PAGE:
A cohort study published in the Journal of the American Medical Association in February this year—based on data from 3.2 mil Americans—concluded: ‘obesity was associated with shorter longevity and significantly increased risk of cardiovascular morbidity and mortality compared with normal BMI. Despite similar longevity compared with normal BMI, overweight was associated with significantly increased risk of developing CVD at an earlier age, resulting in a greater proportion of life lived with CVD morbidity.’
In May 2018, reports from Mexico showed the soda sugar tax introduced there in 2014, did—as intended—reduce beverage sales (12 percent in its first year). But, daily caloric intake by the individual consumers only decreased by negligible amounts!
So, what to do, before the lifestyle of modern man makes homo sapiens go the way of the dinosaurs?
The incentive for health care systems to take more charge is there. Health care systems around the world are strained under the burden of hypertension, type 2 diabetes, hypercholesterolemia, coronary heart disease (CHD), stroke, asthma, and arthritis. Furthermore, our economy is affected by associated costs such as decreased productivity, cost of adapting to larger bodies in transportation, buildings etc.
Obviously, the stick—the sugar tax—was not working, as there are still too many carrots—temptation—around us, in terms of cheap and accessible calories. This combined with more sedentary lifestyle is the route to extinction.
Even if healthier food concepts are starting to take over, the affordability of excess bad food is an unpleasant fact. Hopefully, we will get to a stage, where low income consumers can afford to buy healthier foods. For the moment, there are many solutions only for the ones, who can afford to buy healthy. You can slim down effectively by attending an exclusive Spa with lifestyle turnaround programs working your diet, exercise, and give you supplement support. These changes of daily habits are unfortunately a dream for the few.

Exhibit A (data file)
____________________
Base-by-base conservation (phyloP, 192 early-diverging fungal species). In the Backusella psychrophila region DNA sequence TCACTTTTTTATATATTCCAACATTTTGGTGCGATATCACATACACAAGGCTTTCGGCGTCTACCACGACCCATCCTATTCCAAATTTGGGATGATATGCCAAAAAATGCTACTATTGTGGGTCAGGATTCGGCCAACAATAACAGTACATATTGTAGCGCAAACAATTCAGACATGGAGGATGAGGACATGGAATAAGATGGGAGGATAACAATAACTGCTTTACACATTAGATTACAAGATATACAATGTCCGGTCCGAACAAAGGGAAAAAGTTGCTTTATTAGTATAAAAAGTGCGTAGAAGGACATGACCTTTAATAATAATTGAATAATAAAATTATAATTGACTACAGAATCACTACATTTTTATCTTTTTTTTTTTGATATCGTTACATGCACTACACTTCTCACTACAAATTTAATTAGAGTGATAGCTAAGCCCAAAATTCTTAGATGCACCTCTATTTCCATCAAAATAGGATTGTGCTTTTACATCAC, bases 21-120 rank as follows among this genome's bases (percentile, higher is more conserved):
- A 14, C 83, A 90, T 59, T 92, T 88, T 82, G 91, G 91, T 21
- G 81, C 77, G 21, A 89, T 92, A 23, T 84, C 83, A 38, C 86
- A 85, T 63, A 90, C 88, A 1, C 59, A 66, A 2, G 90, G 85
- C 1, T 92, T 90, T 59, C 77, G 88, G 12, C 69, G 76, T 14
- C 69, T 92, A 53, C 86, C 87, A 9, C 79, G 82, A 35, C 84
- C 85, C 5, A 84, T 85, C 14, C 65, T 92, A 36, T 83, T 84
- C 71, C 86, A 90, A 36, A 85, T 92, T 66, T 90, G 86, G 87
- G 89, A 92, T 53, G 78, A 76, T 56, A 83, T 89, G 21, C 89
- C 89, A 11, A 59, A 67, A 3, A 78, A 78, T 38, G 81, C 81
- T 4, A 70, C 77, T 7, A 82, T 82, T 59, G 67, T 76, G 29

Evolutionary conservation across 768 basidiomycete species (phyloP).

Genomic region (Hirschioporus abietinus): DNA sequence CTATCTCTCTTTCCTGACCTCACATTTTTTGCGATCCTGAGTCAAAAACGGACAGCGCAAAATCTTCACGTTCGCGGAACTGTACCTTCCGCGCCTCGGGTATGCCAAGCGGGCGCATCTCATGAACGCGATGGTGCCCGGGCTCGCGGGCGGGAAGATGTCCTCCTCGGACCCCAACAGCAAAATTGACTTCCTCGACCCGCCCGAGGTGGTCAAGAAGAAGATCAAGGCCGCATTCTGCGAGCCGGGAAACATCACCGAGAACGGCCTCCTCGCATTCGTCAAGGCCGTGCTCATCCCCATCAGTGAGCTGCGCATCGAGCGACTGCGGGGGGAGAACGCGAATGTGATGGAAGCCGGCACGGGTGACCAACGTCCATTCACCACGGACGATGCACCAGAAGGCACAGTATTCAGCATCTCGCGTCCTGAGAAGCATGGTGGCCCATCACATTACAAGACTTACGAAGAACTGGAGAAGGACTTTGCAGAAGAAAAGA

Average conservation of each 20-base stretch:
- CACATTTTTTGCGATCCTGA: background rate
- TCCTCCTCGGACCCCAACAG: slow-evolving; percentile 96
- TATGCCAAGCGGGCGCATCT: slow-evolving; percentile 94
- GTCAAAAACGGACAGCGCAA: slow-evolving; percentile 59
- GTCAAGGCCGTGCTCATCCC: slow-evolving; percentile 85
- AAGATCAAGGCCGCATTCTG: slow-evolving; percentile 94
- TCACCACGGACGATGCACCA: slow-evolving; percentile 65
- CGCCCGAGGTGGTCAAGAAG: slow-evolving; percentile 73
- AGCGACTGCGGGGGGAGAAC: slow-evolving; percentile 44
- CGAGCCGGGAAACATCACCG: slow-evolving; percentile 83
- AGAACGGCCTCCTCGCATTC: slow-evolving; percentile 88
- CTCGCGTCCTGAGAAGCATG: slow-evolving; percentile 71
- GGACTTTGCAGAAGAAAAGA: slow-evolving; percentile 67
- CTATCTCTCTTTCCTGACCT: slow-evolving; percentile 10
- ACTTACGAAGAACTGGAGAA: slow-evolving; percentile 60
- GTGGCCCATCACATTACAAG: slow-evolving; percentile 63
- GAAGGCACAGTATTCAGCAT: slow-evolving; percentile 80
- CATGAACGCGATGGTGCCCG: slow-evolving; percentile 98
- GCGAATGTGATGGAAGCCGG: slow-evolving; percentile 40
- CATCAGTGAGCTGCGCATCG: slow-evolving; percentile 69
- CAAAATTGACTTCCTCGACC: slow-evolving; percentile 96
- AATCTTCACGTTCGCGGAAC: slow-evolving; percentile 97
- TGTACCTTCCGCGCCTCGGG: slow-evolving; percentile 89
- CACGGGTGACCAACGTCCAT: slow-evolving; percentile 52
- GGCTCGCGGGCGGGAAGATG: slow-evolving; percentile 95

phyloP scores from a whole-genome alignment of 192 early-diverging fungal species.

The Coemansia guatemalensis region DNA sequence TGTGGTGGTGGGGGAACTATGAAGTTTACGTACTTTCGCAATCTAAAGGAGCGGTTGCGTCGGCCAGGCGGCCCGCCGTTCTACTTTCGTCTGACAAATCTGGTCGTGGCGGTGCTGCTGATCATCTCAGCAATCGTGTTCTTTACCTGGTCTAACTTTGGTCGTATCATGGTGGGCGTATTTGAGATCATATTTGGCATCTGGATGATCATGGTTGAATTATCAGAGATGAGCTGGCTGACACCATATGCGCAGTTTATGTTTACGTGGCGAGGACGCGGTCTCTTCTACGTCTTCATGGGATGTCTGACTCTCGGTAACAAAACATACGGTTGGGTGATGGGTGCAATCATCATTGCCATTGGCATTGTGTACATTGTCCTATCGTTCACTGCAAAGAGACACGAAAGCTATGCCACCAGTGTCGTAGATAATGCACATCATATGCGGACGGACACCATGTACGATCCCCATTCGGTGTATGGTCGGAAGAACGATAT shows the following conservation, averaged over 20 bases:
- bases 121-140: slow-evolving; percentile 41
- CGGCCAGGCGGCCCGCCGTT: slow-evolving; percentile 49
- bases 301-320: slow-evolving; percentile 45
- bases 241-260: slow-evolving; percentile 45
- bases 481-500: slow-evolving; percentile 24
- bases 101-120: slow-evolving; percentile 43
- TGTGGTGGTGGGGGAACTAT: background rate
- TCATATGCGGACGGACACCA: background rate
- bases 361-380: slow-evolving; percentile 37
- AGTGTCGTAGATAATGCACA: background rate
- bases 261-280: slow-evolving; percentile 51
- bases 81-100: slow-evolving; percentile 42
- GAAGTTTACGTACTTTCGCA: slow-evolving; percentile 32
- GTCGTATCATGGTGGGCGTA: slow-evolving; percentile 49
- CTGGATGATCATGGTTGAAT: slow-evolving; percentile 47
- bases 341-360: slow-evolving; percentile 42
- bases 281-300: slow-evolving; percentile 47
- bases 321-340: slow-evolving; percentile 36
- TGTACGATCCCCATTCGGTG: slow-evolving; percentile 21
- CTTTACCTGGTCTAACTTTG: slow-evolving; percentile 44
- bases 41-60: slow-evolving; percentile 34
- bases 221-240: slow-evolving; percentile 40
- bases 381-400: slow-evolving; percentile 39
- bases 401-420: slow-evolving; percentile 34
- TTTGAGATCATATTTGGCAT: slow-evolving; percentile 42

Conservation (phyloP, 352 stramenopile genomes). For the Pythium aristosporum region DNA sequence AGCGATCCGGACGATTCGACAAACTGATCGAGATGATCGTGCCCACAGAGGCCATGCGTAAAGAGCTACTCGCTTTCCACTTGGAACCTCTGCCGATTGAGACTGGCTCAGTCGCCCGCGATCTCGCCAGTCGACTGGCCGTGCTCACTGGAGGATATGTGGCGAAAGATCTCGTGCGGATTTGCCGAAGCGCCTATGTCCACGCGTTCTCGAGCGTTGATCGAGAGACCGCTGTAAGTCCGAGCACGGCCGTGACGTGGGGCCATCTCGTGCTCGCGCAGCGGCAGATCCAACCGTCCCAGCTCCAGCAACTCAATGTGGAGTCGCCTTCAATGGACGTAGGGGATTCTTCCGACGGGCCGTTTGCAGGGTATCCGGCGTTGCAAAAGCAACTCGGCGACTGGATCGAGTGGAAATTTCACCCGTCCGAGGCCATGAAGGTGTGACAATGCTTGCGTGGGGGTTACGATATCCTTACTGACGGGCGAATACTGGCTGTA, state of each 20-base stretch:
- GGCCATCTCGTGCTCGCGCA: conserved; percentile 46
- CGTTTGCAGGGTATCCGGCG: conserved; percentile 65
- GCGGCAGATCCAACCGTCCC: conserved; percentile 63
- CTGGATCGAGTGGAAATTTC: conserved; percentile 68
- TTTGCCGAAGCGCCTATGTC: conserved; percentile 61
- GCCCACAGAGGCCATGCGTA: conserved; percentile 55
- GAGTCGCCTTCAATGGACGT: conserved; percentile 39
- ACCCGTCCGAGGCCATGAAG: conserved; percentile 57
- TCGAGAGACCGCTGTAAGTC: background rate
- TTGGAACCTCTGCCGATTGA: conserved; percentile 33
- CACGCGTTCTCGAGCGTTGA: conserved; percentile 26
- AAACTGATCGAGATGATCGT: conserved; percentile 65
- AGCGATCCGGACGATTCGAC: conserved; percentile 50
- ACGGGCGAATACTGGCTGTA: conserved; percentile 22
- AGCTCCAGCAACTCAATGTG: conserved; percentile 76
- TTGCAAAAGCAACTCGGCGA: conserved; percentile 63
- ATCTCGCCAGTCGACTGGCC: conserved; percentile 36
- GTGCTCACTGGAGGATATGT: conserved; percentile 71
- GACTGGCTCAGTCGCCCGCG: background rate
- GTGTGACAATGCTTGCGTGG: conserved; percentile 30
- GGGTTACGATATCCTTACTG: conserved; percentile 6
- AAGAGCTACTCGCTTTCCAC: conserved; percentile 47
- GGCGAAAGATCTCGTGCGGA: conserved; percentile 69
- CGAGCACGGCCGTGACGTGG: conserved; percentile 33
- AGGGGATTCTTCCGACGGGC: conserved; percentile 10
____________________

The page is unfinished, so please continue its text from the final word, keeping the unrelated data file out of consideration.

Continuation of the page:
Lifestyle change programs for the average consumer are on way. An enormous educational task is getting organised within public programs; such as the 12 week weight loss and exercise plan by National Health Services in UK. However, for the individual, transition to a healthier life style is hard.
An overlooked factor is the psychological parameters associated with dieting. They are enormous. Reducing the desire to snack and eating smaller meals require a very strong mindset. It’s very hard, and everyone has an obligation in supporting and strengthening the motivation of the individual dieters. For businesses, this also represents an opportunity if they can get this right.
Industry has the innovation challenge to create more products with low caloric footprint, not just low in sugar. They should also try to offer solutions supporting the dieting person in eating less. This does not mean promising miracles, but promising a little help in:
· easy calorie counting and variety in meal options,
· solutions to keep the hunger at bay, by satiating effect, bulking and glucose control,
· effective metabolic actives targeting metabolism of the dormant adipose cells and reversing insulin resistance to metabolise excess body fat effectively.
The industry has the tools to create these effective product solutions—solutions that assist the consumers calorically, biologically and psychologically to reduce their body weight.
People can do this, when they have the right products, provided they get dietary education, start exercising and generally embraced by associates, friends and family to support them in this hard endeavour, which will take time and effort.
Authorities must work more actively and directly with industry in leveraging these initiatives, as this is a multi-complex issue. Not by imposing taxes, but offering incentives for creative nutrition and supplement solutions, which with good science, but also consumer insights and communication helping to reverse the fate of millions of individuals.